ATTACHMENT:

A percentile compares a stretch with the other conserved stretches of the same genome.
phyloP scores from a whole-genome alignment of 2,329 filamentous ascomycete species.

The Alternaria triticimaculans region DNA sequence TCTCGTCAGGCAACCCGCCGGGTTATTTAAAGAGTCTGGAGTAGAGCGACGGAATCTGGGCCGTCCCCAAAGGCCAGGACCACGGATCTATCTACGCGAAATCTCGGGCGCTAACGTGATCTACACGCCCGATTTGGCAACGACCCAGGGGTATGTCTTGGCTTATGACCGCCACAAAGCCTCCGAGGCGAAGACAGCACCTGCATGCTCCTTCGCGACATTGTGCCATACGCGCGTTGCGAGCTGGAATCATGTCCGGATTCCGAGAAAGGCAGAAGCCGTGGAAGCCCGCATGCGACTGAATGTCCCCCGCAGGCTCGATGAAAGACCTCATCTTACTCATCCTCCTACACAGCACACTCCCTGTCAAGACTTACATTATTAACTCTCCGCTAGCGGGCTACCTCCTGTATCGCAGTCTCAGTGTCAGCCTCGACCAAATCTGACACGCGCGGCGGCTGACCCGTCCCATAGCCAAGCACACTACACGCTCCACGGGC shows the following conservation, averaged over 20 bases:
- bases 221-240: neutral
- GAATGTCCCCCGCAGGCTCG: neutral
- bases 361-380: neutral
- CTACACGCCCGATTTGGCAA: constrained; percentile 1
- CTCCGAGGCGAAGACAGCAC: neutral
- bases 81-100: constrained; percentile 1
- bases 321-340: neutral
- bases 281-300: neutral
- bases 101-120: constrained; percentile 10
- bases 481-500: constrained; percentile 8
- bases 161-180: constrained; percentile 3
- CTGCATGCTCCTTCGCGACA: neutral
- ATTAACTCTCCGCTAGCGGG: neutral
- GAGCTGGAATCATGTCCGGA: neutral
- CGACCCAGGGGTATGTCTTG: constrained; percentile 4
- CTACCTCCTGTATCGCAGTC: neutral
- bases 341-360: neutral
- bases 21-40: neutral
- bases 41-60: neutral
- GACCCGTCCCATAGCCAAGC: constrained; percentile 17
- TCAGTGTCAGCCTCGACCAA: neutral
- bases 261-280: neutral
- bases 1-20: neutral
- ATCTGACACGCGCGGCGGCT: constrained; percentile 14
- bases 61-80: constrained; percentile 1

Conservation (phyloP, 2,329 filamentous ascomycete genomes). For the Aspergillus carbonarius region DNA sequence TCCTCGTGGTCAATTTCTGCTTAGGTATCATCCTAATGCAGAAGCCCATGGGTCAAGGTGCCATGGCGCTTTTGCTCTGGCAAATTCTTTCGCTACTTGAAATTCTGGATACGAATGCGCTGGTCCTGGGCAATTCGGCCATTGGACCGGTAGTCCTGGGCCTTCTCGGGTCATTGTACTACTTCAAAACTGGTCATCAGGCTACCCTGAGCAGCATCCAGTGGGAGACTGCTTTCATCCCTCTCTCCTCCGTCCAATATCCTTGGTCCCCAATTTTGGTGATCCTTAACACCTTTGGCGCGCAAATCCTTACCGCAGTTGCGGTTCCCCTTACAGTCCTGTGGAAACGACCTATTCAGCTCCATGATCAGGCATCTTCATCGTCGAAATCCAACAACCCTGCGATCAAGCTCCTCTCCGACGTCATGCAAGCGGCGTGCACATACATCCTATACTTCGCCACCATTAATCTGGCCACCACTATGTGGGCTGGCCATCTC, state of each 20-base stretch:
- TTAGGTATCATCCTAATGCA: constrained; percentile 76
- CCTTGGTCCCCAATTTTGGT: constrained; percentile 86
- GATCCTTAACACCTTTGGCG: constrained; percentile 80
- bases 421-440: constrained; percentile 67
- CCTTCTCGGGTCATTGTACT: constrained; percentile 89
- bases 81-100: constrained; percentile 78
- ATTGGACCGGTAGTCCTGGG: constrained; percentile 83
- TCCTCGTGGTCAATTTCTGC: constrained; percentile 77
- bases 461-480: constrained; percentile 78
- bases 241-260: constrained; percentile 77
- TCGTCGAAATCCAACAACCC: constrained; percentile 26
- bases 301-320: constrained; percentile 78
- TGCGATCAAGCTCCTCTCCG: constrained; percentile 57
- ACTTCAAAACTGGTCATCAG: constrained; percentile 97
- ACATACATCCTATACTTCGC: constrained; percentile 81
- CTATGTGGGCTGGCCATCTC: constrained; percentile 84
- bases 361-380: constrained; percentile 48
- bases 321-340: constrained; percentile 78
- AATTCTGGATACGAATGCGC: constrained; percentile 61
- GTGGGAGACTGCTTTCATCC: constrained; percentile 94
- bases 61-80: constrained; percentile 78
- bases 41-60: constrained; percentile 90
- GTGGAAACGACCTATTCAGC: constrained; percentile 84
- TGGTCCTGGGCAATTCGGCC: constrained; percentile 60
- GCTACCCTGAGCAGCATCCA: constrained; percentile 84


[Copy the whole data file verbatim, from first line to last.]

A percentile compares a stretch with the other conserved stretches of the same genome.
phyloP scores from a whole-genome alignment of 2,329 filamentous ascomycete species.

The Alternaria triticimaculans region DNA sequence TCTCGTCAGGCAACCCGCCGGGTTATTTAAAGAGTCTGGAGTAGAGCGACGGAATCTGGGCCGTCCCCAAAGGCCAGGACCACGGATCTATCTACGCGAAATCTCGGGCGCTAACGTGATCTACACGCCCGATTTGGCAACGACCCAGGGGTATGTCTTGGCTTATGACCGCCACAAAGCCTCCGAGGCGAAGACAGCACCTGCATGCTCCTTCGCGACATTGTGCCATACGCGCGTTGCGAGCTGGAATCATGTCCGGATTCCGAGAAAGGCAGAAGCCGTGGAAGCCCGCATGCGACTGAATGTCCCCCGCAGGCTCGATGAAAGACCTCATCTTACTCATCCTCCTACACAGCACACTCCCTGTCAAGACTTACATTATTAACTCTCCGCTAGCGGGCTACCTCCTGTATCGCAGTCTCAGTGTCAGCCTCGACCAAATCTGACACGCGCGGCGGCTGACCCGTCCCATAGCCAAGCACACTACACGCTCCACGGGC shows the following conservation, averaged over 20 bases:
- bases 221-240: neutral
- GAATGTCCCCCGCAGGCTCG: neutral
- bases 361-380: neutral
- CTACACGCCCGATTTGGCAA: constrained; percentile 1
- CTCCGAGGCGAAGACAGCAC: neutral
- bases 81-100: constrained; percentile 1
- bases 321-340: neutral
- bases 281-300: neutral
- bases 101-120: constrained; percentile 10
- bases 481-500: constrained; percentile 8
- bases 161-180: constrained; percentile 3
- CTGCATGCTCCTTCGCGACA: neutral
- ATTAACTCTCCGCTAGCGGG: neutral
- GAGCTGGAATCATGTCCGGA: neutral
- CGACCCAGGGGTATGTCTTG: constrained; percentile 4
- CTACCTCCTGTATCGCAGTC: neutral
- bases 341-360: neutral
- bases 21-40: neutral
- bases 41-60: neutral
- GACCCGTCCCATAGCCAAGC: constrained; percentile 17
- TCAGTGTCAGCCTCGACCAA: neutral
- bases 261-280: neutral
- bases 1-20: neutral
- ATCTGACACGCGCGGCGGCT: constrained; percentile 14
- bases 61-80: constrained; percentile 1

Conservation (phyloP, 2,329 filamentous ascomycete genomes). For the Aspergillus carbonarius region DNA sequence TCCTCGTGGTCAATTTCTGCTTAGGTATCATCCTAATGCAGAAGCCCATGGGTCAAGGTGCCATGGCGCTTTTGCTCTGGCAAATTCTTTCGCTACTTGAAATTCTGGATACGAATGCGCTGGTCCTGGGCAATTCGGCCATTGGACCGGTAGTCCTGGGCCTTCTCGGGTCATTGTACTACTTCAAAACTGGTCATCAGGCTACCCTGAGCAGCATCCAGTGGGAGACTGCTTTCATCCCTCTCTCCTCCGTCCAATATCCTTGGTCCCCAATTTTGGTGATCCTTAACACCTTTGGCGCGCAAATCCTTACCGCAGTTGCGGTTCCCCTTACAGTCCTGTGGAAACGACCTATTCAGCTCCATGATCAGGCATCTTCATCGTCGAAATCCAACAACCCTGCGATCAAGCTCCTCTCCGACGTCATGCAAGCGGCGTGCACATACATCCTATACTTCGCCACCATTAATCTGGCCACCACTATGTGGGCTGGCCATCTC, state of each 20-base stretch:
- TTAGGTATCATCCTAATGCA: constrained; percentile 76
- CCTTGGTCCCCAATTTTGGT: constrained; percentile 86
- GATCCTTAACACCTTTGGCG: constrained; percentile 80
- bases 421-440: constrained; percentile 67
- CCTTCTCGGGTCATTGTACT: constrained; percentile 89
- bases 81-100: constrained; percentile 78
- ATTGGACCGGTAGTCCTGGG: constrained; percentile 83
- TCCTCGTGGTCAATTTCTGC: constrained; percentile 77
- bases 461-480: constrained; percentile 78
- bases 241-260: constrained; percentile 77
- TCGTCGAAATCCAACAACCC: constrained; percentile 26
- bases 301-320: constrained; percentile 78
- TGCGATCAAGCTCCTCTCCG: constrained; percentile 57
- ACTTCAAAACTGGTCATCAG: constrained; percentile 97
- ACATACATCCTATACTTCGC: constrained; percentile 81
- CTATGTGGGCTGGCCATCTC: constrained; percentile 84
- bases 361-380: constrained; percentile 48
- bases 321-340: constrained; percentile 78
- AATTCTGGATACGAATGCGC: constrained; percentile 61
- GTGGGAGACTGCTTTCATCC: constrained; percentile 94
- bases 61-80: constrained; percentile 78
- bases 41-60: constrained; percentile 90
- GTGGAAACGACCTATTCAGC: constrained; percentile 84
- TGGTCCTGGGCAATTCGGCC: constrained; percentile 60
- GCTACCCTGAGCAGCATCCA: constrained; percentile 84